Branded contents are not anymore only in movies and TV shows, but the growth of blogs including fashion blogs and social media raised the issue on whether media principles on product placement should be extended to social media and on the level of transparency required by current advertising regulations. With reference to audiovisual media services, including films and TV series, sports and “light entertainment” programmes (excluding children’s programmes) the main rules on product placement provide that:
- product placement must not affect the editorial independence of the broadcaster/audiovisual media services provider;
- programmes shall not give undue prominence to the “placed” products, and should not directly encourage the sale or rental of such products;
- viewers shall be clearly informed about the existence of any product placement in the programme, at the start and at the end of the programme and after any advertising break (where the programme is commissioned by the audiovisual media services provider); and
- no product placement for tobacco or medical products available on prescription is allowed.
Even if these principles are consolidated, their implementation is quite controversial and for instance it is still unclear what is considered an “undue” prominence for the placed products, and the reference to the prohibition of an excessive frequency of quotation/references/images of the product does not help since these terms do not have a clear definition.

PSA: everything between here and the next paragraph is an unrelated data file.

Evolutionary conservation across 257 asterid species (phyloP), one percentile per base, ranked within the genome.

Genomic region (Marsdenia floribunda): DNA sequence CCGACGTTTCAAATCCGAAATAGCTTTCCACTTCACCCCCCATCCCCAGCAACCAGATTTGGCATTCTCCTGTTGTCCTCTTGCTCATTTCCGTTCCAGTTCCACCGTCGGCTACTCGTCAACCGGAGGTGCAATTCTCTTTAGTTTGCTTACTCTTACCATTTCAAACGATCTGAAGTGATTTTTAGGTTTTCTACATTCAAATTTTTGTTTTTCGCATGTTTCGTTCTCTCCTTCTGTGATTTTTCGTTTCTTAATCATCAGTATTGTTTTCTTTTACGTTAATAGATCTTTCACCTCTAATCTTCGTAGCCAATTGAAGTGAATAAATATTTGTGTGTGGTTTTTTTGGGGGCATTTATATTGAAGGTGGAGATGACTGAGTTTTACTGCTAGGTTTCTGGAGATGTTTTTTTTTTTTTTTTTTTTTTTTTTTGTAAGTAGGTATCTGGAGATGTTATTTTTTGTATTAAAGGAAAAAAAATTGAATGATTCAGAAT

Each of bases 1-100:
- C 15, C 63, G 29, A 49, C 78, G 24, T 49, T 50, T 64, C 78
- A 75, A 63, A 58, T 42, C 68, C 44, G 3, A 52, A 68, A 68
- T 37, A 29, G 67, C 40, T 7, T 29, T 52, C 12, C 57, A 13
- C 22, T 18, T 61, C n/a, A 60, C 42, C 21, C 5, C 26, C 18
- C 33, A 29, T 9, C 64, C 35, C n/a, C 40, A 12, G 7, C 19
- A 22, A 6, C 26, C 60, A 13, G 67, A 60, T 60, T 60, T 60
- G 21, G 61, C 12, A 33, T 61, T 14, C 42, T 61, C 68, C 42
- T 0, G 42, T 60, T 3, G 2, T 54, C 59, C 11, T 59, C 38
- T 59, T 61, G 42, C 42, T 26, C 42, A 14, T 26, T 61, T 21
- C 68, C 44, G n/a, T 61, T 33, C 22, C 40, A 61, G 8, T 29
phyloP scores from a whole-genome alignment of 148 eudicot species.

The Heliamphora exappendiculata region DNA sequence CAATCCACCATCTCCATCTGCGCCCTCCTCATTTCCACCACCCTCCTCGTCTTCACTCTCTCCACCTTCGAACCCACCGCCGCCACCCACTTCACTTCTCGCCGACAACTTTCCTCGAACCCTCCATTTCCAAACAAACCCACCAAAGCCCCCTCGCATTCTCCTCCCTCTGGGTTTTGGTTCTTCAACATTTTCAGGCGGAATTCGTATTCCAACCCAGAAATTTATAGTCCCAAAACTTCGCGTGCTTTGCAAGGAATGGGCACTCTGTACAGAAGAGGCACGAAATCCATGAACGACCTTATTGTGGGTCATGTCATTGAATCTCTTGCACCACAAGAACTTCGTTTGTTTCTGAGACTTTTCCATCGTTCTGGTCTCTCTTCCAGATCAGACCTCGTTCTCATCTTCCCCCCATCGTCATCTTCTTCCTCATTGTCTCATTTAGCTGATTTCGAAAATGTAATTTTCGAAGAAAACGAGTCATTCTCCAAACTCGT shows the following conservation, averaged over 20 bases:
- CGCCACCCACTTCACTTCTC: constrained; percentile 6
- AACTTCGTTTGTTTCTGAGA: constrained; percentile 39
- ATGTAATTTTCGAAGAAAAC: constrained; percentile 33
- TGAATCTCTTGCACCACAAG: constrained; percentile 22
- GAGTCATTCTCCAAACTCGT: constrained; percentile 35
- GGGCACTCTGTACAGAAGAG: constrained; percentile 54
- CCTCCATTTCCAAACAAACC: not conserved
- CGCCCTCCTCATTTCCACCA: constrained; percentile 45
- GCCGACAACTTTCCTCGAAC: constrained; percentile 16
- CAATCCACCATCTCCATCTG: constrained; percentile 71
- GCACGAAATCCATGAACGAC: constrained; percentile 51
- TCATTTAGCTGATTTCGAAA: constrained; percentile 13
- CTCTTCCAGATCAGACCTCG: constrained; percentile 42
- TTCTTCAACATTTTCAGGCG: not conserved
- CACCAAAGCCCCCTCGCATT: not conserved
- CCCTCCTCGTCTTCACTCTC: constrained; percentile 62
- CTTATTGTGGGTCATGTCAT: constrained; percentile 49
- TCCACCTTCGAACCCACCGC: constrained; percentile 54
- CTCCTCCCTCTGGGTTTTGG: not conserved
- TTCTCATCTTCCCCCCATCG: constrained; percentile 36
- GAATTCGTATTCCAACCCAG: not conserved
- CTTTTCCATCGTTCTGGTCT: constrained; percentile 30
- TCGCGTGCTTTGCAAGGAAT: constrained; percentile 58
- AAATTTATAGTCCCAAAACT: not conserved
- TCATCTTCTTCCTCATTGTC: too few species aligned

Also, if these principles are extended to social media the level of compliance required is even more unclear. Indeed, it is possible to argue that rules on misleading advertising and unfair commercial practices already oblige to disclose whether a blog post, a Tweet, an item or a dress worn in a picture on Instagram or Facebook or even a 6 seconds video on Vine are the result of a request and a payment from a sponsor.
But what level of disclosure is required? Can we rely on product placement principles and merely list the sponsors in a section of the blog or state that there might be some product placement and that some articles might be sponsored without naming the companies and the articles/pictures concerned? Would this be fully transparent towards consumers? And also would an advertiser really be available to disclose its payment for the placement/post?
There might be furthermore some technical restrictions given by functioning of social media themselves. For instance, it was quite covered on the press the Tweet from Wayne Rooney alleged to promote a famous brand. In such scenario, if the allegations were true, what kind of information would he be requested to disclose? And can such information fit in a Tweet?
Maybe the future will be the introduction of symbols or codes showing a sponsored post/message/image. Such future might not be too far if a social media code has been already adopted in The Netherlands requiring very stringent disclosure obligations.
I will follow the developments of the matter, but in the meantime feel free to contact me, Giulio Coraggio ([email protected]), to discuss. And follow me on my Facebook page, Twitter, Google+ and become one of my friends on LinkedIn.
Image courtesy of Sunny_J